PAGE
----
Because exudate is trapped in gaps between the polymer fibers, the lateral diffusion of the exudate from the wound 16 to healthy portions of skin 18 is significantly reduced. The model exudate used in this case had a composition of sodium chloride and calcium chloride containing 142 mmol/liter of sodium ions and 2.5 mmol/liter of calcium ions, which are values typical found in serum and wound fluid. Model exudate is used to mimic a standard wound pH (pH 6.7-7.9). It will be appreciated that this composition is only one of an infinite variety of exudate that can be produced by a wound.
One benefit of selecting a polymer having an interaction with exudate is that the polymer fibers are drawn toward each other as the inter-fiber gaps are filled with exudate. This phenomenon can cause up to approximately a 20% reduction in the volume of the wound dressing 100, thereby reducing pressure on the wound and preventing further irritation of the wound by the wound dressing.
The hydrophobic layer 116 in this embodiment can be fabricated by electro-spinning and/or producing fibers of the poly(caprolactol) (“PCL”) that are embedded with PHMB. These fibers can also be combined with electrospun fibers of EVOH embedded with PHMB (in a concentration of from about 0.2% through about 0.5% for antimicrobial effect) and can also be combined with fibers of poloxamer (a tri-block copolymer having a central hydrophobic segment (e.g., poly(propylene oxide) surrounded by terminal hydrophilic segments (e.g., poly(ethylene oxide) or “PEO”), such as P188. The PEO and EVOH fibers can be combined with PCL having a mer chemical composition of (C6H10O2). An example method of fabrication is described in more detail in FIG. 3.
One of many benefits of combining PEO and/or EVOH fibers with PCL fibers is that the mechanical integrity of the wound dressing 100 is improved because the PCL fibers have a higher modulus and a higher tensile strength than PEO and EVOH. This allows for removal of the wound dressing 100 from the wound in a single piece without leaving fragments of the wound dressing in the wound and helps reduce the risk of infection and/or scarring of the wound. Improved mechanical integrity also allows for improved handling of the dressing because the dressing 100 is not damaged by routine handling. Another benefit of combining fibers in this way is that the creation of interstitial (and in this example repository) gaps between the fibers in the hydrophobic layer 116 (which can trap exudate as described above) is facilitated. These intersitital gaps have approximate volumes of between 1 cubic micron and 2 cubic microns. A benefit of combining PCL fibers with EVOH fibers in the hydrophobic layer 116 is that the combination facilitates moisture vapor transmission via the gaps between the fibers in the layer. This can improve oxygen transport to the skin through the dressing 100 and can reduce the amount of exudate in the dressing. One alternative to PCL used to improve the structural integrity of the wound dressing 100 is hyaluronic acid. When incorporated into the polymer fibers, the hyaluronic acid increases the tensile strength of the fibers, thereby improving the structural integrity of the wound dressing 100.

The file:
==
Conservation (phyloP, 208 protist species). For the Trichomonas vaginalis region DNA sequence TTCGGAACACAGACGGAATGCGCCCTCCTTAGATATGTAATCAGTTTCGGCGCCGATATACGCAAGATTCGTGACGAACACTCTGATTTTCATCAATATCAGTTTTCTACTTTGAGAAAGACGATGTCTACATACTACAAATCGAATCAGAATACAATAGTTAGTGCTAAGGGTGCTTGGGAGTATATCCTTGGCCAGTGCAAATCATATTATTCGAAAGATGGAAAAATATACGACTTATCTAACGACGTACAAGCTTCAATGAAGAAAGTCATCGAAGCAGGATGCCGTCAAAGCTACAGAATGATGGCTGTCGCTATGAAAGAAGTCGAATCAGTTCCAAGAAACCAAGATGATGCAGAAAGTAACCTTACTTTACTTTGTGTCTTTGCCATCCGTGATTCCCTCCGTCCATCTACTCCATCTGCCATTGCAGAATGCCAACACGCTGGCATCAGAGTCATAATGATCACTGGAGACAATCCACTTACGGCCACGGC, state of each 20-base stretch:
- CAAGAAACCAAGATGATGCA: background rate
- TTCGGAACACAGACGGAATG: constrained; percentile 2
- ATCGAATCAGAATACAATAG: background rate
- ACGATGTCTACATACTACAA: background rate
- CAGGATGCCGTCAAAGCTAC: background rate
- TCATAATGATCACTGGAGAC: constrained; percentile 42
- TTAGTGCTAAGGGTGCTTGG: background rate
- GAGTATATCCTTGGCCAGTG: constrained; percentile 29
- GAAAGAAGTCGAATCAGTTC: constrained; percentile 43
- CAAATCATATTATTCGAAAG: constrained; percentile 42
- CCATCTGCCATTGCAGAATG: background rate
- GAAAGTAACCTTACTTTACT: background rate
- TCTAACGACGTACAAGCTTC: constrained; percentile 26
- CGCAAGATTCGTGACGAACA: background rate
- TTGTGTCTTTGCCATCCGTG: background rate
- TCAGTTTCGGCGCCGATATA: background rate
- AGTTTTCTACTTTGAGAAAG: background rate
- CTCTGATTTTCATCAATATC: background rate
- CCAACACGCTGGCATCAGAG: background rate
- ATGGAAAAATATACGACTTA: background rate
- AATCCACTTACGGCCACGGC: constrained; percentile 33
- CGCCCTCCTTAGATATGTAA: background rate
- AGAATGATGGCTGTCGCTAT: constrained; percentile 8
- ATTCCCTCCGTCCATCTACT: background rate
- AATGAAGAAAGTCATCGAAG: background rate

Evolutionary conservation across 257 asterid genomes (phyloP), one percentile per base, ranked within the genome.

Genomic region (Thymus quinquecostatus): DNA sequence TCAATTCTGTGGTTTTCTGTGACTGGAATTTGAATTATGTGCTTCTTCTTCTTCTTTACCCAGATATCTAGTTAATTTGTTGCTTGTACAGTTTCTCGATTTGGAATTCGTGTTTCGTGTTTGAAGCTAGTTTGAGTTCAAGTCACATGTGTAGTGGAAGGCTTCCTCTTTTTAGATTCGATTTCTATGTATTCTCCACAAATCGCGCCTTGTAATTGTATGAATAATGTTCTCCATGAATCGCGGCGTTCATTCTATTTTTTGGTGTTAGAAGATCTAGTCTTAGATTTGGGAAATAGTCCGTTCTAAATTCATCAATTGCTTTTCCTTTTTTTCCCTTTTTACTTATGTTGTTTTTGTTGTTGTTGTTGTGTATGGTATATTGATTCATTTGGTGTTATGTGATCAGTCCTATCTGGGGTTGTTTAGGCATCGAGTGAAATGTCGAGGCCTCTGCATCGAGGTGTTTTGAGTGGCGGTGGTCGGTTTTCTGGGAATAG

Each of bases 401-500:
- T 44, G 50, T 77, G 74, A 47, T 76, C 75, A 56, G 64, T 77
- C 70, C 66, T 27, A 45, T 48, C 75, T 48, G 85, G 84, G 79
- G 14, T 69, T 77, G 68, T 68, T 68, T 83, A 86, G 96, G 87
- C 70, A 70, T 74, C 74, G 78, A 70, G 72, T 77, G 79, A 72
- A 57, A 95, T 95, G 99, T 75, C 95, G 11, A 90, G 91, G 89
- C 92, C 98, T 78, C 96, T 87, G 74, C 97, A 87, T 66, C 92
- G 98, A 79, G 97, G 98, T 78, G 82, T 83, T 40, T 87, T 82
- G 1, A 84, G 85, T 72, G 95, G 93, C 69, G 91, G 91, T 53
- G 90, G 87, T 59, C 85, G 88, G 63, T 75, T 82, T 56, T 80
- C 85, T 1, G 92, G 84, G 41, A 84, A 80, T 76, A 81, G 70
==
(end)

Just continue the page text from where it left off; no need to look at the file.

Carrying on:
In the embodiment of the wound dressing 100 shown in FIG. 2, the hydrophobic layer 116 includes multiple sub-layers including an inner sub-layer 108, a middle sub-layer 110 and an outer sub-layer 114. In the embodiment shown, the inner sub-layer 108 and the outer sub-layer 114 include higher concentrations of PCL and a lower concentration of PEO/PHMB relative to the middle sub-layer 110. The higher concentration of PEO in the middle sub-layer 110 allows for the middle sub-layer to store the bulk of exudate from a wound, whereas the lower concentration of PEO at the inner and outer sub-layers 108 and 114 allows for vapor transport of the exudate to the middle sub-layer 110 from the proximal hydrophilic layer 104 and from the middle sub-layer 110 to the air.
While the foregoing discussion and FIGS. 1 and 2 refer to “layers” of the wound dressing 100, the use of this term and the depiction in FIG. 2 of well-defined boundaries is for convenience and clarity of explanation. The boundaries between these layers are not as well defined as shown in FIG. 2, but rather transition from one composition to another as a function of the electro-spinning process used to fabricate the dressing 100.
The foregoing discussion also refers to various example polymers convenient for preventing the migration of exudate from the wound to healthy portions of skin. In addition to the hydrophilicity and hydrophobicity of the example polymers presented above, another factor in the selection of polymers for use in the wound dressing 100 is the stability of a polymer at various pH values. For example, the pH of an acute wound at hemostasis is approximately 6.2. The wound becomes more acidic during the inflammatory stage of wound healing, steadily increasing during granulation and returning an approximately neutral pH during the final stages of re-epithelialization. The pH of chronic wounds arrested in the inflammatory stage of wound healing average around 7.5 with considerable variation. Therefore, depending on the type of wound and the intended use of the dressing, pH of the wound during healing may be included as one factor used for selecting a polymer for the wound dressing 100.